Perhaps this essay is only my desperate attempt to connect to spring in spite of the seven inches of additional snow currently falling on my yard and life. I should be glad to have a reason to stay inside and stick to my writing schedule, before gardening season distracts me. But I am itchy to get my hands in dirt.
My gardening is a little obsessive…friends tease me I have a problem. I used to worry about the time spent in the garden away from my pages. I felt guilty neglecting my novel in progress. But now I understand that the gardening actually feeds the writing in many ways. The most obvious way my garden enriches my writing is that it gives me something relatively mindless to do with my hands—which is exactly when the ideas flow. If I’m trying to figure out what happens next in the story or how to resolve a problem in a scene, I can’t just sit at the desk and expect the answers to come. The ideas come when I’m driving or running or mowing or washing dishes…or gardening. I never listen to music or the news in my garden. I like my mind open and free, while my hands are engaged. Many a scene has been created in my garden.
But beyond that most crucial gift, the gardening process is, in fact, quite similar to the writing process. Every step of the process in one has a parallel in the other.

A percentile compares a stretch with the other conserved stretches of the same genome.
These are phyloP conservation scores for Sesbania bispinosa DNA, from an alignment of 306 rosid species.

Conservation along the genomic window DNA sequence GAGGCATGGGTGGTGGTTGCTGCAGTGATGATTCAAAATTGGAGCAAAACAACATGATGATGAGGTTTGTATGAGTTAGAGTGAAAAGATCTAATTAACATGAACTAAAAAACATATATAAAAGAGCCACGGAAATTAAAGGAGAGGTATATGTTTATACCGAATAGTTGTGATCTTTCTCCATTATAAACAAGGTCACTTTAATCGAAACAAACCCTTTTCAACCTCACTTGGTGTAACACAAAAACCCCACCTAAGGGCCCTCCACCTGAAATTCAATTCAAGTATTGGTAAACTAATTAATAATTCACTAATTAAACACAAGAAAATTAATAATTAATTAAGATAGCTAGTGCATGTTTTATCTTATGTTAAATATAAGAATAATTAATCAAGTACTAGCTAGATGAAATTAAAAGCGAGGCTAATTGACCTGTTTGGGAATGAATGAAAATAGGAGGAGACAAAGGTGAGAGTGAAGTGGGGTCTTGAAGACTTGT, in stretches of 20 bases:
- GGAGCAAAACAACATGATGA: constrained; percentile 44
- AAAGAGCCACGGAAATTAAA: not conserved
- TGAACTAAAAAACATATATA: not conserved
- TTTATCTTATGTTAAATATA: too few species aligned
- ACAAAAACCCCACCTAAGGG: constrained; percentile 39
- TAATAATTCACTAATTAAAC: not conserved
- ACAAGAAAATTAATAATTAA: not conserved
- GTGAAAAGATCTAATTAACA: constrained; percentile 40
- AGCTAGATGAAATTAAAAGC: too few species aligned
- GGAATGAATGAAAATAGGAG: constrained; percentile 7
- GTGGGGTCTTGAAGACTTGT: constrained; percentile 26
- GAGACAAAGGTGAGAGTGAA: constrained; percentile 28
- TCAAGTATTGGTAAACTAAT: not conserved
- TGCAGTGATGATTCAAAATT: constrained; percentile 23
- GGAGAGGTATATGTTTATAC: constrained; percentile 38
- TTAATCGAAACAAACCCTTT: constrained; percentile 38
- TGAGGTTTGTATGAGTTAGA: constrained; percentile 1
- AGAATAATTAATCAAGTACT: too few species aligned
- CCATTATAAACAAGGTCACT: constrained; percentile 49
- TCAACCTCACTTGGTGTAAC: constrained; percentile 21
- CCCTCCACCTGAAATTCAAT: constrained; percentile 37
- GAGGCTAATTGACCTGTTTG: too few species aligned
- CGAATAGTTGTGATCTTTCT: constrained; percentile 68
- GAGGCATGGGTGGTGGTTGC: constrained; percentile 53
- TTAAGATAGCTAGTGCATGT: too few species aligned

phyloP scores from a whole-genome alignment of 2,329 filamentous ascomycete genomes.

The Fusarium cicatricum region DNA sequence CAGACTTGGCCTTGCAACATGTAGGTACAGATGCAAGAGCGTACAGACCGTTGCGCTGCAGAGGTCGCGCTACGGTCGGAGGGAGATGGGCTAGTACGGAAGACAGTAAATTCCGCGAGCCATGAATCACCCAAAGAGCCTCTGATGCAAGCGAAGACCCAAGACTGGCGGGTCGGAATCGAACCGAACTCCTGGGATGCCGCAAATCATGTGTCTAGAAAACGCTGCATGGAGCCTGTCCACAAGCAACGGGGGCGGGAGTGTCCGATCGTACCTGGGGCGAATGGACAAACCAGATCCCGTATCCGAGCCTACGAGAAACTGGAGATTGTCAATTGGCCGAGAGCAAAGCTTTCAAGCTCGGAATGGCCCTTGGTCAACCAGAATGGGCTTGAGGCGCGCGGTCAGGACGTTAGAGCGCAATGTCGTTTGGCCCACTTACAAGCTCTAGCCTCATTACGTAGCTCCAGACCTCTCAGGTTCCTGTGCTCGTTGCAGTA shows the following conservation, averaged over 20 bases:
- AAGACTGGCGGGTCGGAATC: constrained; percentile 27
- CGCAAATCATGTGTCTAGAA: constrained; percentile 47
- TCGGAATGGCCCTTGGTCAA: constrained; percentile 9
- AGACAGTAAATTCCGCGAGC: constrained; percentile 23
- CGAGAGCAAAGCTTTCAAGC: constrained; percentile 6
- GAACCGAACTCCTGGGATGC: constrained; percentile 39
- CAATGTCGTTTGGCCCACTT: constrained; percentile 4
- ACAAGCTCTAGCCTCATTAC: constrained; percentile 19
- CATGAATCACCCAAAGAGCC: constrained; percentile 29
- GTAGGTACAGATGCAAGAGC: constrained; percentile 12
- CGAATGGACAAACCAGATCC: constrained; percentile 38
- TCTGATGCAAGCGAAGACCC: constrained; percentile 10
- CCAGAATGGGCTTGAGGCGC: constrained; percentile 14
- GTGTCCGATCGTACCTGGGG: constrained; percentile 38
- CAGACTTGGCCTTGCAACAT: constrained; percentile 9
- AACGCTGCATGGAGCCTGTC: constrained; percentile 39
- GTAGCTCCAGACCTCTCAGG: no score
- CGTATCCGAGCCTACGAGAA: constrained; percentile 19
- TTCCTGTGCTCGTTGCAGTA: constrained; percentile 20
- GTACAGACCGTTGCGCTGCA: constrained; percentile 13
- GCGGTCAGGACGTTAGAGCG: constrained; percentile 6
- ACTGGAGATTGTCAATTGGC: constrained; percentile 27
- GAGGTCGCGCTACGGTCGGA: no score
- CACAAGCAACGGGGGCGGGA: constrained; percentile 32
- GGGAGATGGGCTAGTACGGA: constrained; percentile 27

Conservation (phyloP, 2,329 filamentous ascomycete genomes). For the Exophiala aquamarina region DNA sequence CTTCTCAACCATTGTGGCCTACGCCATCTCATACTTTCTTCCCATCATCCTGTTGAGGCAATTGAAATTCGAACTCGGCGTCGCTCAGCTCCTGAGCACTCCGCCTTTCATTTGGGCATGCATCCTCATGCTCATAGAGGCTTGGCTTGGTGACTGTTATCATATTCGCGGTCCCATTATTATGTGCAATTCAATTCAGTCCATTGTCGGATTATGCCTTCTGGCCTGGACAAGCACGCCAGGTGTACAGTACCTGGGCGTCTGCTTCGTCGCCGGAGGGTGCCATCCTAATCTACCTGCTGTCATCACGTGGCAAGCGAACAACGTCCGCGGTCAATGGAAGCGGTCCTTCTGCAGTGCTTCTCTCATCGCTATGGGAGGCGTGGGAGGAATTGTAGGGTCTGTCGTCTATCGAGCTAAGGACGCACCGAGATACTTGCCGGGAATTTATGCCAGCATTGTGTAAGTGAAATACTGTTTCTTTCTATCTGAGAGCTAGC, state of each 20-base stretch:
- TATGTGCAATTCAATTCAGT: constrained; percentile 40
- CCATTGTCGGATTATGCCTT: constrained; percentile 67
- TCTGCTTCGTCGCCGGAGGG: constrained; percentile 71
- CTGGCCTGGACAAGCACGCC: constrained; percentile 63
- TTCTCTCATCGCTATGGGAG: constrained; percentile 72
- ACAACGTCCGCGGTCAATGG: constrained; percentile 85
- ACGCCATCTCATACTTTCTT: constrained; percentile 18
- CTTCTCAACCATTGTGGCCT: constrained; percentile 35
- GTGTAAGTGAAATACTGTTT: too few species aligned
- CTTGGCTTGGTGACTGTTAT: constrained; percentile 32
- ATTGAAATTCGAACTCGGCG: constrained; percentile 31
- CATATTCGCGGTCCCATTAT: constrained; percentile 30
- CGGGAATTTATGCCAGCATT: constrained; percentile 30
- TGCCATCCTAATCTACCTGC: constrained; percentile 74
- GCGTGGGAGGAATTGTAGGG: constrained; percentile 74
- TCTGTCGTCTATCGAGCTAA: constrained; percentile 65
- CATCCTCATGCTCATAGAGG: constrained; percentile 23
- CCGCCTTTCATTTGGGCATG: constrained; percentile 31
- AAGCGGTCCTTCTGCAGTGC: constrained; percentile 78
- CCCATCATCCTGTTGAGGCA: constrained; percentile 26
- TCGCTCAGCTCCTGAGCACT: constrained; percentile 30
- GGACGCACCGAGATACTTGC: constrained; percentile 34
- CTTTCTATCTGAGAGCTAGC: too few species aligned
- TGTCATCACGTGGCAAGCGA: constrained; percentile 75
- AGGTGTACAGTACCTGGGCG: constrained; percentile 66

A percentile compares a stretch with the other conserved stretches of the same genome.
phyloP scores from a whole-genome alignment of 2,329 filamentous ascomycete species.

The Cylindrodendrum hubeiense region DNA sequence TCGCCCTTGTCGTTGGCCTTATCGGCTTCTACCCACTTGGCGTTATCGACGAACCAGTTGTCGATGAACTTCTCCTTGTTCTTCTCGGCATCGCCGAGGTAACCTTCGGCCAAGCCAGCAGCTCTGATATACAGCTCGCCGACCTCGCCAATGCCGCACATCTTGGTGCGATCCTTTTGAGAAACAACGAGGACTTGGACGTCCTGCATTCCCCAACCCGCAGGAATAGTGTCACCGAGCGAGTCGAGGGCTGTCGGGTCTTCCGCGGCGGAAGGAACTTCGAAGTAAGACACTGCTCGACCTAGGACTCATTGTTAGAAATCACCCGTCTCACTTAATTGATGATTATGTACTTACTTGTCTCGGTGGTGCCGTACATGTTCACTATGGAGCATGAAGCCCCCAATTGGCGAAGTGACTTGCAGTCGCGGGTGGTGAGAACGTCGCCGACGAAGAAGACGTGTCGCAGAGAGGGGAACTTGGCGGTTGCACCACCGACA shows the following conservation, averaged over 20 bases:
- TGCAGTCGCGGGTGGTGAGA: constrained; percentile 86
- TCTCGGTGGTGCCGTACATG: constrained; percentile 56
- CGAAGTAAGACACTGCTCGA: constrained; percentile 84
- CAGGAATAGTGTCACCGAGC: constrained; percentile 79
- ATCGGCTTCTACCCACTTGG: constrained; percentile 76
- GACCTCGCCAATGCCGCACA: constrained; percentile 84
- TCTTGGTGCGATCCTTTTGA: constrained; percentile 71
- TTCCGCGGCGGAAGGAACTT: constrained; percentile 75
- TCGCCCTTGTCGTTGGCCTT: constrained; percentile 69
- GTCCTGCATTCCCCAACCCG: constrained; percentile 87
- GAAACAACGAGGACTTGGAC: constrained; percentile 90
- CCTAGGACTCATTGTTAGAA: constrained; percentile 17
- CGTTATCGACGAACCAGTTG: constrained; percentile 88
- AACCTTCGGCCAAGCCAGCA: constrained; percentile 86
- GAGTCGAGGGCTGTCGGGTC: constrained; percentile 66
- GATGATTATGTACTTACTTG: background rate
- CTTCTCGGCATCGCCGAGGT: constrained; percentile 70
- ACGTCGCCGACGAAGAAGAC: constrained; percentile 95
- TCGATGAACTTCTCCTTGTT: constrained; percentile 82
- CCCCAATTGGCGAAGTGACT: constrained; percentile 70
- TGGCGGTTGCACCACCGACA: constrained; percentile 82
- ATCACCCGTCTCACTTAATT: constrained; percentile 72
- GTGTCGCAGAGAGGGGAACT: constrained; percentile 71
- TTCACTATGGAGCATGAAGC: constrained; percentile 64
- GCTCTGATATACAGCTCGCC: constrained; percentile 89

The first step is to have an idea, right? It actually makes me laugh a bit when people ask me at signings and readings, “Where do you get your ideas?” (as if they want me to name a website or secret store). I don’t mean to be flippant, but I get my ideas from keeping my eyes open as a human being on this planet. I have so many ideas queued up in my brain (kind of like a Netflix queue, complete with the “move to top” option) that I will never be able to write them all in this lifetime. That is exactly how I feel when I look at seed and garden catalogues (or worse, when I am actually in the nursery and end up buying everything I want) “I want this, and this, and ooh, look at that! I need two of these, one in every color…”
But then, you have to eventually pick an idea and focus. You have to look at your space and decide which plants will actually thrive in your zone and soil and sun/shade conditions. I don’t have room for every single plant I’d like to grow, so I have to be picky. And just like with an idea for a novel, once I choose, I have to commit. You have to serve your story, and you serve your story by focusing on character motivation and conflict, not by straying off into tangents.
Early on in the gardening season, I deal with a lot of shit. Literally. Luscious, thick, black, fragrant compost…which is nothing but worm shit and decomposed other matter, usually mixed in with some velvety, ancient horse manure (which tomatoes adore) and chicken droppings raked from some dear friends’ coop. How fitting, since, as Ernest Hemingway told us, “All first drafts are shit.” We give ourselves permission to write badly, knowing that beautiful things will grow later from that all that fertilizing shit. Continue Reading »